The Future of Yearbook
As the times change, yearbooks give students a window to the past and serve as a reminder of a school’s history. With the rise in social media, questions have been raised about the importance of a physical yearbook. Next year, A-State’s WolfTracks Yearbook will be adjusting to this change by producing the traditional physical yearbook alongside a digital yearbook component in the hopes of increasing circulation of the publication.
The online publication will have the same content as the physical copy and viewers will be able to search the yearbook for names, organizations or activities.
The online copy can also be sent to alumni or students unable to pick up a print edition. Though no decision has been made as to how many printed copies will be available, the Leadership Center is hoping fewer printed copies will go to waste with the introduction of an online version.
In an email interview, yearbook advisor Katey Provence said the concerns for the future of the yearbook first began a few years ago when the Leadership Center started looking at how the yearbook matched up with the current technological trends.
“We began looking at options to make the yearbook more accessible to a larger population of our A-State family,” she said. “Our concern does not lie with getting rid of the yearbook program as a whole, but more so in finding a format to best reach the populations the yearbook should serve.”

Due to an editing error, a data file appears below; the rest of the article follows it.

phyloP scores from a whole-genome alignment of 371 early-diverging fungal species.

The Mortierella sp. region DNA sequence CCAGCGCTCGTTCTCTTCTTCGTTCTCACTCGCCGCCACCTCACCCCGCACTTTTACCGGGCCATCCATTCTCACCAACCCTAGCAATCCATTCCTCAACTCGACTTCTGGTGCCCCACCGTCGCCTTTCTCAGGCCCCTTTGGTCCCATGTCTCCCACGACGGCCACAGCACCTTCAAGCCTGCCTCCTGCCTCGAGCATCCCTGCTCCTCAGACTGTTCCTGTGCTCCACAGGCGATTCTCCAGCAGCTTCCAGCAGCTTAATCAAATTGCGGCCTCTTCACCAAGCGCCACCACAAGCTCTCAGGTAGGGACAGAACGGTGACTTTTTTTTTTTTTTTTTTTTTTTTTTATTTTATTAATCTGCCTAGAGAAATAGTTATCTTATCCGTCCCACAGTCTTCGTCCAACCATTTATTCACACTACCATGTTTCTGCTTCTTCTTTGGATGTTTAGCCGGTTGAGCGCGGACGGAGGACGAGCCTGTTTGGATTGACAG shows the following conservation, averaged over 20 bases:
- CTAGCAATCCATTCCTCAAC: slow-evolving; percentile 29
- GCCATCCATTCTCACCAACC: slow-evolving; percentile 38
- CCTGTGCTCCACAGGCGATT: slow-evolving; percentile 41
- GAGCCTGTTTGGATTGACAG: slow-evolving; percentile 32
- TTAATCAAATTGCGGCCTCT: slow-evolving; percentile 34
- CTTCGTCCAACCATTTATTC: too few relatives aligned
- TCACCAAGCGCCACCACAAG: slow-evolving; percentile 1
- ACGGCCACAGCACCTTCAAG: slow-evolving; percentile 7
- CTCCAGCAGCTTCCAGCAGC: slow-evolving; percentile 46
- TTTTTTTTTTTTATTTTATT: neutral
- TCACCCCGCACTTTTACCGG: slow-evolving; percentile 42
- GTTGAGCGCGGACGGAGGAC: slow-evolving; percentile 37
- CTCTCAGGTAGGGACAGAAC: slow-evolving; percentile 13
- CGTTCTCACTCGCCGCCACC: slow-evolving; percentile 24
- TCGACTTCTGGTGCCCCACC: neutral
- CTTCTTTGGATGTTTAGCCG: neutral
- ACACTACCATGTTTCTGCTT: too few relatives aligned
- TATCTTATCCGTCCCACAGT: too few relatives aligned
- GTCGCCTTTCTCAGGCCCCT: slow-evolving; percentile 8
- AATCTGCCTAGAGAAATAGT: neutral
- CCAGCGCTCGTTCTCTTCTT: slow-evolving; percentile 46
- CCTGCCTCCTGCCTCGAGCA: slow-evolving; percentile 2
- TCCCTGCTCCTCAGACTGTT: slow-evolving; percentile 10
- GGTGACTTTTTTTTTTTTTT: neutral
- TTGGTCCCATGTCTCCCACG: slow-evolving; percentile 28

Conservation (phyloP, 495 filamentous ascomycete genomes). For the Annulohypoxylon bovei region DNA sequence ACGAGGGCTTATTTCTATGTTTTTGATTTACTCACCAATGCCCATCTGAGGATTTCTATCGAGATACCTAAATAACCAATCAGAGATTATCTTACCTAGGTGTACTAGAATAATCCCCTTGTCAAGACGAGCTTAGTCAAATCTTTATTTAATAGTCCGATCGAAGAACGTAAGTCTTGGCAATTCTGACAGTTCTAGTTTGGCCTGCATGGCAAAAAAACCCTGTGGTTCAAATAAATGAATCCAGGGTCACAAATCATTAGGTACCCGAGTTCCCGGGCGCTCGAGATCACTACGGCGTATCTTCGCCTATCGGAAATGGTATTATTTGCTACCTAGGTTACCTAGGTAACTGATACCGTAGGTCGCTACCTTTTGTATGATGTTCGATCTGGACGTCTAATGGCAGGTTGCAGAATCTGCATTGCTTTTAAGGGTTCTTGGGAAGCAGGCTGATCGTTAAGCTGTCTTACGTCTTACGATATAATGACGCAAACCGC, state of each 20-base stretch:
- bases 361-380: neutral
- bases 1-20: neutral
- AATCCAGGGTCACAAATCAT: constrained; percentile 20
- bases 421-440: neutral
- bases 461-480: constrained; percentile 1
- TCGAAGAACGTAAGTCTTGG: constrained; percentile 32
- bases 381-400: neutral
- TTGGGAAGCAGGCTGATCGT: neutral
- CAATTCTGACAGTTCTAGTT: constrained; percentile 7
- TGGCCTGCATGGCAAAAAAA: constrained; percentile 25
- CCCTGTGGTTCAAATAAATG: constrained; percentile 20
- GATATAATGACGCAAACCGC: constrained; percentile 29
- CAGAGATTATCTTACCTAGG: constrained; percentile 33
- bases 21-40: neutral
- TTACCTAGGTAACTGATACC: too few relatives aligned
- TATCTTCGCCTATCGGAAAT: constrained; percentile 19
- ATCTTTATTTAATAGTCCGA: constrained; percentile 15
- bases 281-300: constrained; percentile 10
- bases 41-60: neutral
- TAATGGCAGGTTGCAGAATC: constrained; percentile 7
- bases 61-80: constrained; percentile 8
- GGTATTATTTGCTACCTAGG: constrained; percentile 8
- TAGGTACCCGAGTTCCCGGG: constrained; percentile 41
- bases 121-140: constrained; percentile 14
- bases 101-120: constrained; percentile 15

This year’s yearbooks were released last week, and so far approximately 1,200 out of 3,250 printed copies have been distributed to students. The Leadership Center also plans to continue distribution at different events on campus.
Also new this year, students are also encouraged to contribute their input to the contents of the yearbook. ReplayIt, a mobile app created by Jostens, the company who publishes A-State’s yearbook, allows students to send photos of events that students on the yearbook staff may miss.
“Covering a campus of this size with a small staff is difficult at times,” Provence said. The ReplayIt app has been a big help for this issue.
Distribution has been a problem for some students as less than half of the printed yearbooks have been picked up.
“We have seen the same issues as in the past,” Provence said. “The first week is very exciting for students picking up a book, and after that they do not seem to have much regard for getting one or not.”
Jennifer L’Heureux, a senior economics major of Springdale, said social media may be a part of the problem in the low yearbook pickup rate.
“Everything you get in the yearbook you can find on social media just as fast,” she said.
Ana Garcia, a junior political science major of Jonesboro, said another reason for the lack of interest may be the lack of publicity once the yearbooks are printed.
“I don’t feel like they really promote it,” she said.
However, both Garcia and L’Heureux said the memories a yearbook provides benefit both the current and past students of A-State. While students and staff agree a yearbook is important, the format may be changed to fit with the times.
Provence agrees a publication to document the years on campus is necessary, but she does not know if an actual hardback yearbook will always be an answer for that publication.
Along with the consideration for a dually published online yearbook, the department is also working on developing online components for past yearbooks.
“We want this information to be accessible and more importantly, utilized,” Provence said.
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